Pages from German newspaper Der Spiegel
were leaked on Sunday, revealing some of the contents of the Wikileaks documents to be released later in the day.
The documents quoted in the leaked article include nicknames for a number of world leaders. Iranian President Mahmoud Ahmadinejad is referred to as "Hitler," French President Nicolas Sarkozy as a "naked emperor," the German Chancellor is called Angela "Teflon" Merkel and Afghan President Hamid Karzai is "driven by paranoia." Russian Prime Minister Vladimir Putin is an "Alpha Male," while President Dmitry Medvedev is "afraid, hesitant."RELATED:Analysis: Wikileaks reports could help halt Iran’s
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The documents also say that North Korean leader Kim Jong Il suffers from epilepsy, Libyan leader Muammar Gaddhafi's full-time nurse is a "hot blond," and Italian Premier Silvio Berlusconi loves "wild parties."
The article also quotes the State Department as saying that US President Barack Obama "prefers to look East rather than West," and "has no feelings for Europe."
"The US sees the world as a conflict between two superpowers," the diplomatic cables say. "The European Union plays a secondary role."
On Sunday evening, the Wikileaks site was made unavailable to users. The whistle-blower site experienced a "distributed denial of service attack," according to the its Twitter account.
Prime Minister Binyamin Netanyahu said Sunday during a tour of work being done on a new fence on the Egypt-Israel border that Israel has received no new "specific" warnings regarding what is in the WikiLeaks documents scheduled to be released later in the evening.
Netanyahu said that he does not even think the Americans know exactly what is in the document. He said there is often a gap between what is said in private and what is said publicly.
"There are three million documents, so I don't know if the Americans were able to clarify" their contents, Netanyahu said.
Deputy Foreign Minister Danny Ayalon said on Sunday that the documents released by Wikileaks will not harm the relations between Israel and the US.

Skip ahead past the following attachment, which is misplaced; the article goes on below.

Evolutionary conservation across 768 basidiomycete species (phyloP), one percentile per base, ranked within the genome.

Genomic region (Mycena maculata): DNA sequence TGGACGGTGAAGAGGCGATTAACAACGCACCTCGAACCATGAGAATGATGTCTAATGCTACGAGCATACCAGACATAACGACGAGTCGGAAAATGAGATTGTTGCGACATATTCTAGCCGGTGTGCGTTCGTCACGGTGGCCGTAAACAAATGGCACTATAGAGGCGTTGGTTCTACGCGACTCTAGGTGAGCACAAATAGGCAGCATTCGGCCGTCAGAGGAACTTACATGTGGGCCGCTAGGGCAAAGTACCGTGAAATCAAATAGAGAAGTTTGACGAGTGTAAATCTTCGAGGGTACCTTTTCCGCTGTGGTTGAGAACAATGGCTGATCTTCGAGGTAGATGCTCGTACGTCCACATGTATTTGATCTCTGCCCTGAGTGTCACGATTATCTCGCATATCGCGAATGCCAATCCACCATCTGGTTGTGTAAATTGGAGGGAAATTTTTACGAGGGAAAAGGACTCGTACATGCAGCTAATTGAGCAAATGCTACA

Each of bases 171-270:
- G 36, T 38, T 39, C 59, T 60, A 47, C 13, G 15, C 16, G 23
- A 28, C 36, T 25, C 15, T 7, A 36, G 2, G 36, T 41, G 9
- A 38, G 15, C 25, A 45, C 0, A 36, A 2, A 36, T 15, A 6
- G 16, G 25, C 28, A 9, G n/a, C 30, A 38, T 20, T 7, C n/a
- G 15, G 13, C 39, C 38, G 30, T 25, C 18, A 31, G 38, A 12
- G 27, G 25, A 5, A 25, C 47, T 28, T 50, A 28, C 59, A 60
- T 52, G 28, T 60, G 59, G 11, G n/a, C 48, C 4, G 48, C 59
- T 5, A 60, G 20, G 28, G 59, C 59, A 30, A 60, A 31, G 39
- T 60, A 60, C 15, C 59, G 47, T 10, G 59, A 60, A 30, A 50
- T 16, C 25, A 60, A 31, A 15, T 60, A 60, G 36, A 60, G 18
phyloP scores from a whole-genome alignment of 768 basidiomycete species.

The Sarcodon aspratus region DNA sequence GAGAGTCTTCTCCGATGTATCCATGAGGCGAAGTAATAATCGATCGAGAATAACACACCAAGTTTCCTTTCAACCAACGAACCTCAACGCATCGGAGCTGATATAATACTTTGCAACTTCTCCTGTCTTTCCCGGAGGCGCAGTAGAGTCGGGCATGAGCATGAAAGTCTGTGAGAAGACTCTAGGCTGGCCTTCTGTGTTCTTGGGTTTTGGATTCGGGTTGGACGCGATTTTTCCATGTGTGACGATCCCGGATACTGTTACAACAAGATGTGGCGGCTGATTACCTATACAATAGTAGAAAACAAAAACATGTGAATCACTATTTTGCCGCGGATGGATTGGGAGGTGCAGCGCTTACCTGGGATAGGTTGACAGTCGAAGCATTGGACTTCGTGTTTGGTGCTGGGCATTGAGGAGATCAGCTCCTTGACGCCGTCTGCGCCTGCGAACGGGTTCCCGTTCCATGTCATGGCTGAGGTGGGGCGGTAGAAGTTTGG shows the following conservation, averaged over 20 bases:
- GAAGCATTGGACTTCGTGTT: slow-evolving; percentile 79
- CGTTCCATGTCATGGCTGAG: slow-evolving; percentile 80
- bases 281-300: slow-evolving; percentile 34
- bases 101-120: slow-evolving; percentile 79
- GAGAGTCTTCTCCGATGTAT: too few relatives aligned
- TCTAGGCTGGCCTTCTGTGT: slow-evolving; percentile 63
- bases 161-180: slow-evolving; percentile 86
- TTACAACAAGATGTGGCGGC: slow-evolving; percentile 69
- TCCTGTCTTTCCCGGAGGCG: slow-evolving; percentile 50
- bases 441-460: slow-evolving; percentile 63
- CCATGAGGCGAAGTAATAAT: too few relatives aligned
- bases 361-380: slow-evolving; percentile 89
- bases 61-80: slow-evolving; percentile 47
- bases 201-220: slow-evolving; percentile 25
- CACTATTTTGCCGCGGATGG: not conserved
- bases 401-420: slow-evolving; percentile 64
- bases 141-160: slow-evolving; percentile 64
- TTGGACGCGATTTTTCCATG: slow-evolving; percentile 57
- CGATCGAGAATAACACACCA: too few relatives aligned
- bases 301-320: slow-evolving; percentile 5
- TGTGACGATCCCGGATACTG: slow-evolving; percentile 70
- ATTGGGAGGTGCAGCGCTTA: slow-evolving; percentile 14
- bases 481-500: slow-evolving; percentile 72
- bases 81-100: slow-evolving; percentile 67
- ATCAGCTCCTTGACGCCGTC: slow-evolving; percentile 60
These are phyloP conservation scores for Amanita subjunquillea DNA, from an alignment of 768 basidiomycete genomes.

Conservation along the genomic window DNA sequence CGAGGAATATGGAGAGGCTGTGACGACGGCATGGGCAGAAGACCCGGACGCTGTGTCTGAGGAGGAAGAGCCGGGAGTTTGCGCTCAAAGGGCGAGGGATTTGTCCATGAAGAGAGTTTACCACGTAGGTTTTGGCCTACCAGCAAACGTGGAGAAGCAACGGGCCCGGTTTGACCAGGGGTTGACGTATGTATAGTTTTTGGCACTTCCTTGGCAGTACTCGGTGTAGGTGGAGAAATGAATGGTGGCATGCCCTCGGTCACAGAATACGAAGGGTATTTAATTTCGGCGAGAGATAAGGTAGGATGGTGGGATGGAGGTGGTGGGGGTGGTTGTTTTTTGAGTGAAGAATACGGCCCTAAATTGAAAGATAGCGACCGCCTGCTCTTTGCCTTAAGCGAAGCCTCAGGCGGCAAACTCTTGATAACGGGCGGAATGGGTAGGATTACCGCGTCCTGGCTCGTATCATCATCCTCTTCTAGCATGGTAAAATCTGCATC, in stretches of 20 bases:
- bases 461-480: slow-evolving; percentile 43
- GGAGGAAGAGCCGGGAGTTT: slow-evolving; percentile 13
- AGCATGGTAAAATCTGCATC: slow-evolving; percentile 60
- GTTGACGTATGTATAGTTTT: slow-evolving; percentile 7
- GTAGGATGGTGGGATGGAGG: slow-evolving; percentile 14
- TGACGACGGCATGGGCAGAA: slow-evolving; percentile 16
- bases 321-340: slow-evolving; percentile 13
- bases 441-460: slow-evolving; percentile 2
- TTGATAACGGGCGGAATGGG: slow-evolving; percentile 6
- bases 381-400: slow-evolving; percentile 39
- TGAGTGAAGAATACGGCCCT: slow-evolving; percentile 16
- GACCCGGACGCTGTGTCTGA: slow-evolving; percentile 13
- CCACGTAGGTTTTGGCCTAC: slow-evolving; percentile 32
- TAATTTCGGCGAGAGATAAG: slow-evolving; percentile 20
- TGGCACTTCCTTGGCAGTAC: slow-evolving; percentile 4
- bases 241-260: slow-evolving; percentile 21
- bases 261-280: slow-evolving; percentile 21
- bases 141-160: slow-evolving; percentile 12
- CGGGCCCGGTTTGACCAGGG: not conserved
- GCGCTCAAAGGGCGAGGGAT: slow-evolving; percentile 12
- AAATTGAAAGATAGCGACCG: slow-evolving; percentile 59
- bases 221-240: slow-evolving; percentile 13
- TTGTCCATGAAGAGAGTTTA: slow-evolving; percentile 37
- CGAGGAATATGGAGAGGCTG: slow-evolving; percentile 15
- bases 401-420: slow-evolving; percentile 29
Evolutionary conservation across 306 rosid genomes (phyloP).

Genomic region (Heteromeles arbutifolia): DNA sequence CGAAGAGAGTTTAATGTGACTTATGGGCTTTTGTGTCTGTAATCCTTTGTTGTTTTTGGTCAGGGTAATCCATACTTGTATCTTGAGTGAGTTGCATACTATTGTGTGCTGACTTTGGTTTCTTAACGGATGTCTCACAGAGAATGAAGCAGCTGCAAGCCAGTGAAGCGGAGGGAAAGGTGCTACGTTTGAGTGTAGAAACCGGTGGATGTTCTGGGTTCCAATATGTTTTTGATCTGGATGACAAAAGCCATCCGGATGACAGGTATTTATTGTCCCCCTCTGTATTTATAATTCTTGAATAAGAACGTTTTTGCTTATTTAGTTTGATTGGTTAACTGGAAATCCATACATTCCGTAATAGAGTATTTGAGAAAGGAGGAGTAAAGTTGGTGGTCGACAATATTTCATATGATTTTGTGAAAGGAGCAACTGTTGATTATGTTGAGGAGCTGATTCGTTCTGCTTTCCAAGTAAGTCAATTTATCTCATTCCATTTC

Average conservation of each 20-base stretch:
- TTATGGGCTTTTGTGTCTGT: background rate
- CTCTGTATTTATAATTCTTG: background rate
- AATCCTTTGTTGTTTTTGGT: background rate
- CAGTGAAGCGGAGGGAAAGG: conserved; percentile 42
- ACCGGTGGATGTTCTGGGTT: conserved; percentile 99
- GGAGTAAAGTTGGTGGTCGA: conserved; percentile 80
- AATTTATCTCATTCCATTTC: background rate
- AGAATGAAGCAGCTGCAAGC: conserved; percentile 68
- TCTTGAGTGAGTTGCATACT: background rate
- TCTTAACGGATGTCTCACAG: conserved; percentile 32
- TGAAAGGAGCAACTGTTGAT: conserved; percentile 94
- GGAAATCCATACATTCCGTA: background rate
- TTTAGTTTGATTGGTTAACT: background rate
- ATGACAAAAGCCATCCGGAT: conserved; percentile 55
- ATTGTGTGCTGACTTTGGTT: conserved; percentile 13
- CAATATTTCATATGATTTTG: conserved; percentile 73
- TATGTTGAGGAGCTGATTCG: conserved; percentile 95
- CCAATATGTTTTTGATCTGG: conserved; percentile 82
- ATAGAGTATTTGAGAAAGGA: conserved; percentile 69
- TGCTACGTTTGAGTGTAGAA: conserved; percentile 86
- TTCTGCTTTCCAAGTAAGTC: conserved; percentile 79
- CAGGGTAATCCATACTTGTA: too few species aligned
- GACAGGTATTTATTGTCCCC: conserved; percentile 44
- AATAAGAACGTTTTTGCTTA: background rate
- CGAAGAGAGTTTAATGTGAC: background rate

"There's nothing to get excited about," Ayalon said. "We have to be patient. As someone who knows Israel-US relations from up close, I can say that our joint interests are the basis of the relationship, and not small issues here and there."
"No document can damage our friendship with the US," Ayalon added.
Israel, along with various US allies around the world, was on high alert
Sunday morning, after being briefed by American diplomats about the expected release of classified files.
An Israeli government source said that already last Wednesday the US had
informed Israel that it could be mentioned in the anticipated WikiLeaks
release of the classified US cables and documents.
“They did not want us to hear about it from the media. We appreciated
the phone call and we thanked them for giving us the heads up,” the
Another Israeli official added that the American Embassy in Tel Aviv had
been calling Israelis named in the documents in order to warn them in
advance. The list includes officials in the Foreign Ministry, as well as
aides to prime ministers, this official said.
Obama: Leaked documents will endanger "countless" lives
The Obama administration on Sunday told whistle-blower WikiLeaks
its expected imminent release of classified State Department cables
will put "countless" lives at risk, threaten global counter-terrorism
operations and jeopardize US relations with its allies.
In a highly unusual step reflecting the administration's grave concerns
about the ramifications of the move, the State Department released a
letter from its top lawyer to WikiLeaks founder Julian Assange and his
attorney telling them that publication of the documents would be illegal
and demanding that they stop it.
It also said the US government would not cooperate with WikiLeaks in
trying to scrub the cables of information that might put sources and
methods of intelligence gathering and diplomatic reporting at risk.
The letter from State Department legal adviser Harold Koh was released
as US diplomats around the world are scrambling to warn foreign
governments about what might be in the secret documents that are
believed to contain highly sensitive assessments about world leaders,
their policies and America's attempts to lobby them.
In the letter, Koh said the publication of some 250,000 secret
diplomatic cables by WikiLeaks, which is expected on Sunday, will "place
at risk the lives of countless innocent individuals," ''place at risk
on-going military operations," and "place at risk on-going cooperation
"They were provided in violation of US law and without regard for the
grave consequences of this action," he said. Koh said WikiLeaks should
not publish the documents, return them to the US government and destroy
any copies it may have in its possession or in computer databases.
Gil Hoffman and Tovh Lazaroff contributed to this report.
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